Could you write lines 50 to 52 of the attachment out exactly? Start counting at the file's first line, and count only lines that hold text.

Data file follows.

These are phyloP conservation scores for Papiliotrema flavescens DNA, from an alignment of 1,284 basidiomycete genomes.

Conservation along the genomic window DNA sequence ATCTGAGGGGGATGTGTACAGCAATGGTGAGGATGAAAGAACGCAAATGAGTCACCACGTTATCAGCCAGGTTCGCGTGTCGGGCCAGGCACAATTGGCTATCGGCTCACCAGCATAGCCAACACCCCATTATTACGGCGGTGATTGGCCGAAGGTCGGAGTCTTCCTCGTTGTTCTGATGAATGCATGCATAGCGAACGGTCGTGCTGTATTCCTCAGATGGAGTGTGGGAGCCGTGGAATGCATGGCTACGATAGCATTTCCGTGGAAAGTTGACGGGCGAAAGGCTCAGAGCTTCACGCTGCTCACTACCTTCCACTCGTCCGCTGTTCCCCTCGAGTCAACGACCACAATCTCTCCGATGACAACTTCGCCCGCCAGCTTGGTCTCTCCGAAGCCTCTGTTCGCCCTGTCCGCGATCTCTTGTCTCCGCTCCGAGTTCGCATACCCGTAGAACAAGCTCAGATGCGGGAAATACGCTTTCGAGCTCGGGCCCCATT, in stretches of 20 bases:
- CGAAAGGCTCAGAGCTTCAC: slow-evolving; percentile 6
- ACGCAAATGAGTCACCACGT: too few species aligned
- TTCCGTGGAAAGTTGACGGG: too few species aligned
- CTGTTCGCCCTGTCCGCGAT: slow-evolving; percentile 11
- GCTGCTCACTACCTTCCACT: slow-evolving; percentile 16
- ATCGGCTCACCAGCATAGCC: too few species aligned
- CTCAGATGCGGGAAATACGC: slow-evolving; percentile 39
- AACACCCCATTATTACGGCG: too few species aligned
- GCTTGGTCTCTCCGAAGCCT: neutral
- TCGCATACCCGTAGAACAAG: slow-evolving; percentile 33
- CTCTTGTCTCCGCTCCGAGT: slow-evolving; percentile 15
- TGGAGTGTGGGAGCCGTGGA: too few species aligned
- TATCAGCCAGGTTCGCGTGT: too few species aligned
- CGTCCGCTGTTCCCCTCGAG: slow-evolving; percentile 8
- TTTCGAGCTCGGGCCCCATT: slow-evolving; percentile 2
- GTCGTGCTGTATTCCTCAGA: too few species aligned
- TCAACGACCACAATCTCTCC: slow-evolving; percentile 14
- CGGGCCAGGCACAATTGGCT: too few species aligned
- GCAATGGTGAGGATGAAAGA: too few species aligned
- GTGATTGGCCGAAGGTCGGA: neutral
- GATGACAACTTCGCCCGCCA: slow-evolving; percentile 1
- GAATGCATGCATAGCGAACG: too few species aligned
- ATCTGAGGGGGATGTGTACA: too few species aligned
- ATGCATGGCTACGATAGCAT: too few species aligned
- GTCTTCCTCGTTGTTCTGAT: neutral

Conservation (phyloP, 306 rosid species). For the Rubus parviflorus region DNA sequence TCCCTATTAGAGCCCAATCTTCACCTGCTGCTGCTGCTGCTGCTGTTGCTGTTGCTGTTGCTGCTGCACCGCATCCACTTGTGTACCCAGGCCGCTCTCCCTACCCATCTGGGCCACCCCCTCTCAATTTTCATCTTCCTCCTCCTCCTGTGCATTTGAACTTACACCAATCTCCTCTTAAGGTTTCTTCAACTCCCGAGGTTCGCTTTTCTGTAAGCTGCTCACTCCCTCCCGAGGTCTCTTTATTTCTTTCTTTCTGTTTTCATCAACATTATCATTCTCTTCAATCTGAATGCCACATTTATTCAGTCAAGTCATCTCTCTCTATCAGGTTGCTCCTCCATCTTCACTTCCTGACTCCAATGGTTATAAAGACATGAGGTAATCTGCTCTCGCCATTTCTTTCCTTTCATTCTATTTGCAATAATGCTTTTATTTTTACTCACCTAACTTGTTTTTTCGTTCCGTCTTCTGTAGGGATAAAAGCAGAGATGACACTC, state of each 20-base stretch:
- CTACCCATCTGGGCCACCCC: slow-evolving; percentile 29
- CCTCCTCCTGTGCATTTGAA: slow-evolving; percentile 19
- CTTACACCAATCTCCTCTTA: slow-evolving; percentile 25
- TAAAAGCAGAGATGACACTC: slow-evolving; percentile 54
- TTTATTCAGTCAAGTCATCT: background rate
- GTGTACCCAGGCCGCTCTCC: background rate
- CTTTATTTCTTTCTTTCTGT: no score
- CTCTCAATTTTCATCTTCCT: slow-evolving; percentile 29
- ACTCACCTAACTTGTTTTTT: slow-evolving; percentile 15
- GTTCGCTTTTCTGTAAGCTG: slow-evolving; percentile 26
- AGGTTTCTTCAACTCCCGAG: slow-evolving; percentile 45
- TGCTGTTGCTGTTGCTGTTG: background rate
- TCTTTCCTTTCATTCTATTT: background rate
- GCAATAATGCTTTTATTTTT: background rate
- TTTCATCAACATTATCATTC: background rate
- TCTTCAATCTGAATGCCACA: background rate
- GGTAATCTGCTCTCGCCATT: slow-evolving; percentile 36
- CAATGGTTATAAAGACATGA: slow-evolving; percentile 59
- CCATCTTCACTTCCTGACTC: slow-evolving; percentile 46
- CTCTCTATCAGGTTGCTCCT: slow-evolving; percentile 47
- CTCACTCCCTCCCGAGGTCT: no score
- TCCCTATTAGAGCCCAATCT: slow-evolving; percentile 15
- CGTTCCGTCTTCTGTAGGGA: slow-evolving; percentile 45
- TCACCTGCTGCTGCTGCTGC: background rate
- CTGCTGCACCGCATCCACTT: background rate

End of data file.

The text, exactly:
- TCCCTATTAGAGCCCAATCT: slow-evolving; percentile 15
- CGTTCCGTCTTCTGTAGGGA: slow-evolving; percentile 45
- TCACCTGCTGCTGCTGCTGC: background rate